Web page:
Introduction: This series of articles is directed toward the entrepreneur or business and is focused on products as opposed to services. The goal of this series is to provide you with the background needed to bring your idea from wild thought to a product ready for market.
The writer has over 30 years engineering experience in industry and product development, is a member of the Board of Directors of Inventors North West, the Product Development Management Association and is a principal in a Bend firm that provides machine design, product design and development services. His email contact is firstname.lastname@example.org.
Article VII: Supplier Selection
In the course of your product development effort you will need the help of a number and variety of suppliers. These suppliers will generally be split into two categories: suppliers of services and suppliers of products. For the purposes of this discussion we are setting aside those organizations from which you may get office products and other operating goods. We are only going to talk about those suppliers that have a direct bearing on your product.
The specific services that you probably need at one time or another are product design, patent support and product testing. We have covered product design and patent support in previous articles. Just as in buying anything, do your investigation.
Do they have experience in the type of product or industry that you are working in? Do they provide you with a clear understanding of what they are going to accomplish for you? In many cases you will have to place a certain amount of trust in them as many of these areas are admittedly areas in which you have little experience.
What I always tell my clients is that I have not completed my job for them until they are satisfied and have everything they need to move forward. On the subject of product testing this is slightly more arcane in that there are specific tests required by each industry. It is quite difficult sometimes for those lacking experience in the wiles of product validation to figure out exactly what tests are required and who can perform them for you. As a case in point I recently had to do just this for a specific component a client was wanting to use in a solar panel installation.
Now, bear in mind that I spent 10 years managing a product validation testing operation, so I knew the ropes fairly well. Despite that “inside knowledge” it took me over three weeks to identify the specific test and sorting through testing labs until I could find the one that could pull it off.
Let’s move on to the suppliers you will use for the components or operations that really make up your product. These organizations may or may not be in the U.S. You will obviously, just as if you were hiring an employee, put each of them through an interview process. You will also want to personally visit (or have one of your hired experts handle the visit) the final candidates. If you have a unique component, you will probably want to identify a backup supplier to step in case there is an issue. The checklist for selecting such a supplier is simple to create:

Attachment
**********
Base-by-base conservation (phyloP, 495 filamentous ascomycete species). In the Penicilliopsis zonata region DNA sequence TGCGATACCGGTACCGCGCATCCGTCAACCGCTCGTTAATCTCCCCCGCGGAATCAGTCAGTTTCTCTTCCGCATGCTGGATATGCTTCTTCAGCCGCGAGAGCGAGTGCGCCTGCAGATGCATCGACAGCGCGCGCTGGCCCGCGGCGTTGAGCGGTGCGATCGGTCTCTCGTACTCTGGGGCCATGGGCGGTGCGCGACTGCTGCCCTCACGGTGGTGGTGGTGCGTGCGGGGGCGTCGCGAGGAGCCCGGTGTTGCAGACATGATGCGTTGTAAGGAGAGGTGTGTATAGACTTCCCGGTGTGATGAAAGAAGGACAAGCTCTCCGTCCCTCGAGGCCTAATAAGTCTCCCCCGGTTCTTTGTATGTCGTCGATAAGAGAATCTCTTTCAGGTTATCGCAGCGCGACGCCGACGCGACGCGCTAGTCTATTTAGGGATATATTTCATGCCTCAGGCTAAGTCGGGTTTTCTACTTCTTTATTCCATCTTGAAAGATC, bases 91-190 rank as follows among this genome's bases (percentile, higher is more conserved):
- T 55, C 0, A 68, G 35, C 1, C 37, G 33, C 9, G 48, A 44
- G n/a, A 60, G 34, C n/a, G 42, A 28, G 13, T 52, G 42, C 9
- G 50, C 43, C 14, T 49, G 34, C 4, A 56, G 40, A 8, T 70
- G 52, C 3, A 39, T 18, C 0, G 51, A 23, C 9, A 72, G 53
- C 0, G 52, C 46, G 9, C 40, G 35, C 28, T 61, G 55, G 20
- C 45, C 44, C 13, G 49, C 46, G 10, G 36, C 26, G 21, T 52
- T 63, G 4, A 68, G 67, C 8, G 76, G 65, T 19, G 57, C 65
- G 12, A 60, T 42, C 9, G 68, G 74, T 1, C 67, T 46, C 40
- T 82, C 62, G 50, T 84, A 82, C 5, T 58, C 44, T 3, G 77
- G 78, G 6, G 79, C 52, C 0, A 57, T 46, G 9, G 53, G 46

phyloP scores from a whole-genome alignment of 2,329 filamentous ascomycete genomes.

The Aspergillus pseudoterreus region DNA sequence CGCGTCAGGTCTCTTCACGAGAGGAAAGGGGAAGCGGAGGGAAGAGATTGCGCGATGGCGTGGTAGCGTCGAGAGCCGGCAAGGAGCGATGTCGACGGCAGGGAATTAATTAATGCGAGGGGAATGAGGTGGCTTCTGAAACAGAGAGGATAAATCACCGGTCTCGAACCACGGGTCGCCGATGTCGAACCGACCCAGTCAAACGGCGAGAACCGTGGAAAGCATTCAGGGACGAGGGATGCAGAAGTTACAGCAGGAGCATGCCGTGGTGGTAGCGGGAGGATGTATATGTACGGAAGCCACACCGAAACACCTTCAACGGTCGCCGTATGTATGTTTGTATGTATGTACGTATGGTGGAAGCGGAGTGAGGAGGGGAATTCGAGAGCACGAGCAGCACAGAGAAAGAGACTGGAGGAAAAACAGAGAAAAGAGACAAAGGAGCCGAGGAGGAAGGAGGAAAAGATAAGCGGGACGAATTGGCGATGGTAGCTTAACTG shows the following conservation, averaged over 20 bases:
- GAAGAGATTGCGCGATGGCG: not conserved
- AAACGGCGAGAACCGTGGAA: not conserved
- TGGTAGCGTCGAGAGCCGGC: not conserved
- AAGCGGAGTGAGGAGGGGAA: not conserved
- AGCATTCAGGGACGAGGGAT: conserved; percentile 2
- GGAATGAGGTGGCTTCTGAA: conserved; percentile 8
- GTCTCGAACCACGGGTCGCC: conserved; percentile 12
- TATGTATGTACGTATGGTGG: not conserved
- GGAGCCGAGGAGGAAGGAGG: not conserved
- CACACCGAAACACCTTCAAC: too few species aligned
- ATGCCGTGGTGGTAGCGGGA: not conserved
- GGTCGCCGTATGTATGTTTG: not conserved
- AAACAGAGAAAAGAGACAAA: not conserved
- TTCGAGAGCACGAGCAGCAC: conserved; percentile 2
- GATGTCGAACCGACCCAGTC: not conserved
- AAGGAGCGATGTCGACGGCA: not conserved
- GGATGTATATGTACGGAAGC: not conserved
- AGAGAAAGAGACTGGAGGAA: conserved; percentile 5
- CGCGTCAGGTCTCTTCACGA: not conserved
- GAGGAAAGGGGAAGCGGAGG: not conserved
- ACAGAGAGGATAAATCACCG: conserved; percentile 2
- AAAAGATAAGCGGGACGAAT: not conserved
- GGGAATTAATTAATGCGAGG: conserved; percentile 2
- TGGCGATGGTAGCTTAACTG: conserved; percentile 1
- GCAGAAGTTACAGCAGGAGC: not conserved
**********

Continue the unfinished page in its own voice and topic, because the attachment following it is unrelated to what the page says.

But, there is a lot more behind each of these simple words. The cost is going to be a factor of their experience, their operation, and their systems. Their delivery is going to be a factor of their experience, their operation and their systems. Their quality is going to be a factor of their ….wait for it……experience, operation and systems. Hmmm…how can this be? If a company has no experience making “prefabulated ammulite,” then their costs to make some for you will probably be higher than an outfit which has been making “prefabultaed ammulite” for years. (we’ll talk about how this has a bearing on the quality in a moment).
As before, if they have not been manufacturers of “ammulite” then their ability to meet a consistent delivery time and quantity will be in question. And again, with no experience in the manufacturing of prefabultaed ammulite, the ability to attain and maintain a consistent and acceptable level of quality will be difficult. Quality has a cost to it. That cost permeates the operations and systems throughout the organization. It has a direct bearing on any function that organization performs. It has a significant bearing on the costs within and without.
For this reason, you will want to make certain that your component or operation suppliers have a documented quality system in place. Verifying that such a system is in place and is effective is not simply a matter of asking, “hey, do you have a quality system?” I’ve shepherded the implementation of more than one such system. Give me a shout and I’d be happy to help you run this trap line.
So, choosing a supplier is very similar to hiring and employee. Put the supplier through an interview just like you would any employee. After all, you are paying each of them to do something for you. And, like any employee, you need to review their work and make certain that they are performing the work you are paying them for.
Next month we’ll talk about product testing.
John Herrick, Jr. can be reached 503-799-3580, email@example.com. He is a principal in a local design and product development firm (www.smithherrick.com). The company’s focus is on electro-mechanical design and product development.